Motherhood is a challenging and rewarding experience, but it can also be difficult. You might find yourself feeling under prepared or inadequate when you compare your real life with the perfect Instagram lifestyle that’s been fed to us through social media lenses.
Of course there are some benefits: being able to take care of other people. This can be done by giving advice from an authentic place within our own lives makes sense. That’s because we’ve experienced what they’re going through themselves; seeing how happy families interact helps shape better relationships at home–and on screens across town!
Aside from that, there are also books that share true-to-life stories or facts that would be of great help in forming our kids in the future.
Books about Motherhood
These books revolve around the topic of religion and spirituality. But, they also target to establish a record of bringing up about the imagery of modern-day mothers.
Rage Against the Minivan: Opting Out of Motherhood as a Competitive Sport
Kristen Howerton, a marriage and family therapist wrote this book showing how women has been affected in their personal relationships. She offers insights from dealing with adoption of children into new homes or reconnecting after divorce.
Enough As You Are
The book is perfect for those looking to bring more balance and love into their life. It offers guided prayers, as well tips on how we can let go of fear in order live our best lives with God’s help!
Accompanied parenting is a support offer for parents with learning difficulties or with so-called intellectual disabilities and their children. The aim of the support is to enable parents and children to live together and for the children to grow up well while strengthening the parenting skills of the parents.
Support within the framework of accompanied parenting is diverse and is implemented in very different concepts. This is not about creating new, specialized offers, but rather about opening up and including the design of child and youth welfare offers and offers from the field of support for people with disabilities. Cooperation between both areas is a necessary prerequisite.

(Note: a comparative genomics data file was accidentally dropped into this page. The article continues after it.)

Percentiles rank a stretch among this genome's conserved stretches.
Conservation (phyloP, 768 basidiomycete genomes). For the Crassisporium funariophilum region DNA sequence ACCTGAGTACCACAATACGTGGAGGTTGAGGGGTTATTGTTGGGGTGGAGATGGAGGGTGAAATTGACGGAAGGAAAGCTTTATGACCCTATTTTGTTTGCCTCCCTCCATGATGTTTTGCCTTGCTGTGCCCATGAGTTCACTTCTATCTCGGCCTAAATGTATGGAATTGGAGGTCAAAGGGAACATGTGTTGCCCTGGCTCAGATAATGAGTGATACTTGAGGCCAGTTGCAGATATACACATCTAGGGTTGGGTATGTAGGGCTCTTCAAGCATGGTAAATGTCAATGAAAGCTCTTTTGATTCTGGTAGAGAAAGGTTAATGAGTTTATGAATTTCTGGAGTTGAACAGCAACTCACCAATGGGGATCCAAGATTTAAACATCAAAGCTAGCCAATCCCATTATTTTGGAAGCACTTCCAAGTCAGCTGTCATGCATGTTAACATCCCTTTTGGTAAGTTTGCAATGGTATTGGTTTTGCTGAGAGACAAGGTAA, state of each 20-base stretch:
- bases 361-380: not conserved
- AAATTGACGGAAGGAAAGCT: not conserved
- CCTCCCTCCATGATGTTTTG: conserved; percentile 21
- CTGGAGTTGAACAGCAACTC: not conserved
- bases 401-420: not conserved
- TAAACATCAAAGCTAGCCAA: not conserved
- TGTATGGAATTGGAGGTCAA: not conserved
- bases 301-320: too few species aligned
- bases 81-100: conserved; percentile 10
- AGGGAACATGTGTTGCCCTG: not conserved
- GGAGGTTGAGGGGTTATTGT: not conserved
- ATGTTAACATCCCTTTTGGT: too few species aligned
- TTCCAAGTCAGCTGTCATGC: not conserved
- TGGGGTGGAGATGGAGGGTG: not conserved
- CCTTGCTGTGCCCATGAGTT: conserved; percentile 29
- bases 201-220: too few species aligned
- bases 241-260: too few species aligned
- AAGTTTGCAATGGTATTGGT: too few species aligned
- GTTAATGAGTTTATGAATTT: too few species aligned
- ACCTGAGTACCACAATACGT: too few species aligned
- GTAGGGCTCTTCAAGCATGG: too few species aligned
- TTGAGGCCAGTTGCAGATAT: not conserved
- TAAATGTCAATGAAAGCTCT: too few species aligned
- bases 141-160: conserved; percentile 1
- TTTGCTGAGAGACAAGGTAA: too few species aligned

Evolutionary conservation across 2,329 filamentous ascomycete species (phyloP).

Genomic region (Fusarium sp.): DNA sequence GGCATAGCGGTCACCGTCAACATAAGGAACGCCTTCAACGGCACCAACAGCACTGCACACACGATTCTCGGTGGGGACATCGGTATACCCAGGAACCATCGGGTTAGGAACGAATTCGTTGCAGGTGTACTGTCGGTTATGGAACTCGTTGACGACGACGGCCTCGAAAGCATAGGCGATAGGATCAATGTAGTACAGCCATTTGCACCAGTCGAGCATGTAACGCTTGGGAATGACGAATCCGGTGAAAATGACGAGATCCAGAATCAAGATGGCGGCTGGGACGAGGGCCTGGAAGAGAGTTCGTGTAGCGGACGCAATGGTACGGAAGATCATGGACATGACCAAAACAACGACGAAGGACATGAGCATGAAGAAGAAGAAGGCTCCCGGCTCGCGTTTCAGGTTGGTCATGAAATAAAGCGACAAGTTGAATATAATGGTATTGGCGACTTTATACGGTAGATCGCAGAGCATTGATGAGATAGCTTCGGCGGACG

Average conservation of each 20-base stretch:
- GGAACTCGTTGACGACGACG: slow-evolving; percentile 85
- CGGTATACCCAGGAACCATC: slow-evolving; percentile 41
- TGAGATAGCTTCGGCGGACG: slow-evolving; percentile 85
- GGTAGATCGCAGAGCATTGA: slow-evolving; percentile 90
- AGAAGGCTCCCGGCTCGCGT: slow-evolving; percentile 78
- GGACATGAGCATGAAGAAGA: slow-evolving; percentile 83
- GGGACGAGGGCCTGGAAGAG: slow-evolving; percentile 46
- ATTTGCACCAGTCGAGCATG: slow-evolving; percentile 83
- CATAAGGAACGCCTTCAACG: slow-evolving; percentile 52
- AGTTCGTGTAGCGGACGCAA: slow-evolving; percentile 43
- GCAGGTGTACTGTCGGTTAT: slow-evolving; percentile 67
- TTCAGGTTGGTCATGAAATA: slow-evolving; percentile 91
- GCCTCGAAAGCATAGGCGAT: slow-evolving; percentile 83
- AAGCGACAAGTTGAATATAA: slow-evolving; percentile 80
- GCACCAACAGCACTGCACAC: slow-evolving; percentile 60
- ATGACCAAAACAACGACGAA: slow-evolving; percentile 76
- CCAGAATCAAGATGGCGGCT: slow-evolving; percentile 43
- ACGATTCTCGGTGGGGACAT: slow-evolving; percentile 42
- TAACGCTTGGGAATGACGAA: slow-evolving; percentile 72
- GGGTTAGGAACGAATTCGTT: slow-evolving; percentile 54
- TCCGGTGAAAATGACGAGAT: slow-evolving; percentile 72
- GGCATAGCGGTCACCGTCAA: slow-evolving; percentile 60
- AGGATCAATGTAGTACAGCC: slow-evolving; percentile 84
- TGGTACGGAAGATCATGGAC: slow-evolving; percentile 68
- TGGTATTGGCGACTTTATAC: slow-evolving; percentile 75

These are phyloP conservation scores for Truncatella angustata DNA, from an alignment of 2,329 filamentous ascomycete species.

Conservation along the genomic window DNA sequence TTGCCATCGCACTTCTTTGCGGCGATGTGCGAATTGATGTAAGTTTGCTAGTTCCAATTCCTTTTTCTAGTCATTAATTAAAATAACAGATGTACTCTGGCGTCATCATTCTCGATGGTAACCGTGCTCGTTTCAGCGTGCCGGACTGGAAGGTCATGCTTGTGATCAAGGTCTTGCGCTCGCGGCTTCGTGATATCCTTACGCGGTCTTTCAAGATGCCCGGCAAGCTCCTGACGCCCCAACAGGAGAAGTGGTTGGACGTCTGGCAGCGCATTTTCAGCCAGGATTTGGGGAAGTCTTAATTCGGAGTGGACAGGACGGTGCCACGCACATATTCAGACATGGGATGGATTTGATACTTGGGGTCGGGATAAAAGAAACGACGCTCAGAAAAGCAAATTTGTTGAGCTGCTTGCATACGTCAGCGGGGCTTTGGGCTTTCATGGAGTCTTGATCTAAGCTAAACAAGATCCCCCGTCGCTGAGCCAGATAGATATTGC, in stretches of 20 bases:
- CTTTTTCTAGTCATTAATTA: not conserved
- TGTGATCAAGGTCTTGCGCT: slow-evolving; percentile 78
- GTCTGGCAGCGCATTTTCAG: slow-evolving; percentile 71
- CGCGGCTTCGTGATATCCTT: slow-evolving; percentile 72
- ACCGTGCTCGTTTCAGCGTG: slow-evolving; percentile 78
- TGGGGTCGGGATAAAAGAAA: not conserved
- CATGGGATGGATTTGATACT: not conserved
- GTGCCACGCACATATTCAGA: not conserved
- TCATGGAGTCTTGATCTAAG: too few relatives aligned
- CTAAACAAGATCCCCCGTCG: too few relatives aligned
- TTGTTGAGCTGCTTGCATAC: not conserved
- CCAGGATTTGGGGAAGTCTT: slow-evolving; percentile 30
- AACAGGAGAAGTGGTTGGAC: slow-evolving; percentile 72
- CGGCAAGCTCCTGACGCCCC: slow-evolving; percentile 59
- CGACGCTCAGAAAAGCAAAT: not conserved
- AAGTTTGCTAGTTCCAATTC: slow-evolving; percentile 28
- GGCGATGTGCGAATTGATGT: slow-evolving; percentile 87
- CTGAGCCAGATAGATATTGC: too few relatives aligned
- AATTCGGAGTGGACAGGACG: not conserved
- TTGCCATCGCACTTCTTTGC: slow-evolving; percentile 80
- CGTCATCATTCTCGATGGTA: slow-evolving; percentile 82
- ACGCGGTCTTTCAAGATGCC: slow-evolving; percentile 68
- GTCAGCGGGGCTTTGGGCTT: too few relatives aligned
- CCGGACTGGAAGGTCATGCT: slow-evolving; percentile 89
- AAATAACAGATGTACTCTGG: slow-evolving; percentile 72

That we then simply know that we have someone behind us when we have problems. That really takes a stone off your soul.
Support at the interface between child and youth welfare and assistance for people with disabilities
Accompanied parenting is not a complex service, but rather a work term that was coined by specialists who work with parents with learning difficulties and their children. Accompanied parenting combines offers and services from the field of support for people with disabilities and child and youth welfare. This means that the paradigms and working methods of both service areas are the basis of support. Parents with learning difficulties are viewed under the paradigm of self-determination as experts in their own cause and individually supported on the basis of empowerment. At the same time, working with parents and children ensures that parental skills are strengthened and the needs of the children are taken into account,
Areas of Support for Accompanied Parenting
In a broader sense, sexuality, partnership, contraception, and the desire to have children on the one hand, as well as accompaniment of parents who live separated from their children, on the other hand, also thematically belong to the area of accompanied parenting. However, these are very specific areas of focus. The framework concept, therefore, refers to the support of families even during pregnancy. Support from accompanied parenting during pregnancy is useful and necessary in order to reflect the expected need for support after the birth, to apply for benefits, and to set up or search for a support offer or a support network. After birth and, if necessary, until adulthood,
In order to enable parents and children to live together, the primary goal of support is to avoid overburdening the parents and at the same time to expand their own options for action by promoting self-efficacy and self-confidence through encouragement and confirmation. The support ranges from dialogue and advice, through acting support, to taking on tasks and compensatory support.
It is not always possible to ensure the best interests of the child despite support and accompaniment. It is therefore also the task of escorted parenting to process the separation of parents and child and, together with the family and other parties involved, to develop a life perspective for the family in which parents and child do not live together and parents do not have full parental responsibility, the family bond is still maintained.